He points to the oft-cited book review example, in which books received by bloggers are considered a form of compensation and as a result would have to be disclosed. “By saying, ‘Don’t worry, bloggers, we’re going after publishers,’ it’s saying it’s okay to send those books to magazines and newspapers but not to a blog or a social media site or someone who’s known to review on Amazon. It’s saying if publishers send these books to someone who reviews things for Amazon.com, the publisher can be penalized. But if you send them toThe New York Times or The Atlantic or freelancers who does contributing to Publishers Weekly, you do not face the threat of penalty.”
And going back to the open letter from the IAB for a moment:
“They—and we—are not arguing that bloggers and social media be treated differently than incumbent media. After all, most newspapers, magazines, radio stations and television networks, in recognition that Americans are embracing new forms of social communications, have established their own blogs, boards, Facebook pages, Twitter feeds, and the like. Rather, we’re saying the new conversational media should be accorded the same rights and freedoms as other communications channels.”
And that hits the nail on the head. New media is not asking to be treated any differently than traditional media, but yet that is exactly what the FTC has done. They have set one set of standards for legacy media, and a completely different set for new media.
Many people have said to me, “If you have nothing to hide, why not disclose?”. Well, I am perfectly willing to disclose, but I just want an even playing field for both old and new media. The example of review books is the easiest one to deal with, and it is the most direct. Why should my reviewing a book require a disclosure that old media gets to skate totally over? The FTC has said it is because those books are assigned by editorial staff, and it is not sent directly to the writer, but that isn’t always the case. There are times where the books are sent directly to the writers, and they do in fact get to keep the book, just because they are writing in a print publication they are somehow exempt from any semblance of wrong doing, but because I write for a blog, I am immediately assumed to be of some sort of lower moral fiber and I have been potentially bought off with the book.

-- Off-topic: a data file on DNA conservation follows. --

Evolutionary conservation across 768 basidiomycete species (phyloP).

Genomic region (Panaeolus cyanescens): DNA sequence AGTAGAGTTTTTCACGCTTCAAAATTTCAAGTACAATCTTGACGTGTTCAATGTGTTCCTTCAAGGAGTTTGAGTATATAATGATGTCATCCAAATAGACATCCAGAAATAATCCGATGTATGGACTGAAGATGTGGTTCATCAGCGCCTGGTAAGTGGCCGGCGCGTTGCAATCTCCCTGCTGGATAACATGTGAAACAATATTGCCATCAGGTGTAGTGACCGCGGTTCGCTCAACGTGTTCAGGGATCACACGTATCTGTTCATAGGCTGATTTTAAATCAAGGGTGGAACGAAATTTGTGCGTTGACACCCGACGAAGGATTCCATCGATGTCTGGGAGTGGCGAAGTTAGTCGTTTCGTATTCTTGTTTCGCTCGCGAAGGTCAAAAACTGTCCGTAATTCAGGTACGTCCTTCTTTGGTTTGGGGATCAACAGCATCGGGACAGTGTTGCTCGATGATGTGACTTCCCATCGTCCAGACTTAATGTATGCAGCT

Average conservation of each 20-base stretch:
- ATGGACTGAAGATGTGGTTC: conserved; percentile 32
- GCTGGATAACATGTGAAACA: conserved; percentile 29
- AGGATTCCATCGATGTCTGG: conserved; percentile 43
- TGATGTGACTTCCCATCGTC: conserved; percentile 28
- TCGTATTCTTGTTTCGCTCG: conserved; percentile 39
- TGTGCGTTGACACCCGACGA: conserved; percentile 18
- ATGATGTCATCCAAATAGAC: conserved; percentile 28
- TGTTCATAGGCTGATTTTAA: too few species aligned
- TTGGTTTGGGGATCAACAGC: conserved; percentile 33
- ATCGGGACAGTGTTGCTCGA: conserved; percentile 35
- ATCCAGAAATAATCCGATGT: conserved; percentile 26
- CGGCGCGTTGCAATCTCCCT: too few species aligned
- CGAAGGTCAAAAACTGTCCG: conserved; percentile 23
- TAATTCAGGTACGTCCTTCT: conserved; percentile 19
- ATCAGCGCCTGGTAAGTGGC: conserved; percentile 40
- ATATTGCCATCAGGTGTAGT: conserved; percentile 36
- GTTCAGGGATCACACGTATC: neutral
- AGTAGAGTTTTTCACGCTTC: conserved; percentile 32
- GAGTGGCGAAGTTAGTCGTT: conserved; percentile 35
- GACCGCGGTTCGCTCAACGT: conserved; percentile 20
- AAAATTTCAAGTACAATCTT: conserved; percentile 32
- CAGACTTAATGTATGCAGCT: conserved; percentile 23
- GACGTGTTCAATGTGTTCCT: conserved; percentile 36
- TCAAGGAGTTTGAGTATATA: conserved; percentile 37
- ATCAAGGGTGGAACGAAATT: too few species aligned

Currently sitting on my desk is a stack of six books I have been sent by publishers. I did not request any of these books, and I honestly don’t know why I got them as I have never reviewed a book on any site, but there they are. The letters that come with them always say that I am under no obligation to review the books, but that they hope that I might. I have not chosen to review them, or even read them, because they really aren’t my style of books, but if I did ever choose to review any of them, that would be my choice. It would not be because I feel some moral obligation to do so, and it would certainly not be because I feel indebted to the publisher for “giving” it to me. Under these new guidelines though, I would be obligated to tell my readers that I had been given this book because I can’t be trusted to write a fair review in the eyes of the FTC. My feeling is this would lessen the impact of anything positive I would say about a book that I genuinely liked as it obviously motivated me enough to write it. It would bring my standards into question with my readers because they could go, “Well, obviously Sean went overboard with his positive feelings because he was given this book.”
Oddly enough, when you read the full guidelines from the FTC (PDF link), it sounds as though you only have to disclose if you give a positive review, and no time does it state that disclosure is required for negative reviews. So, apparently if I hate something (I know … that’s so unusual for me) I am free of any questionably moral actions on my part.
These “guidelines”, which are effective as of Dec. 1st, will end up in court folks, and my gut tells me that a judge is going to tell the FTC that it’s either a level playing field for all, or nothing at all.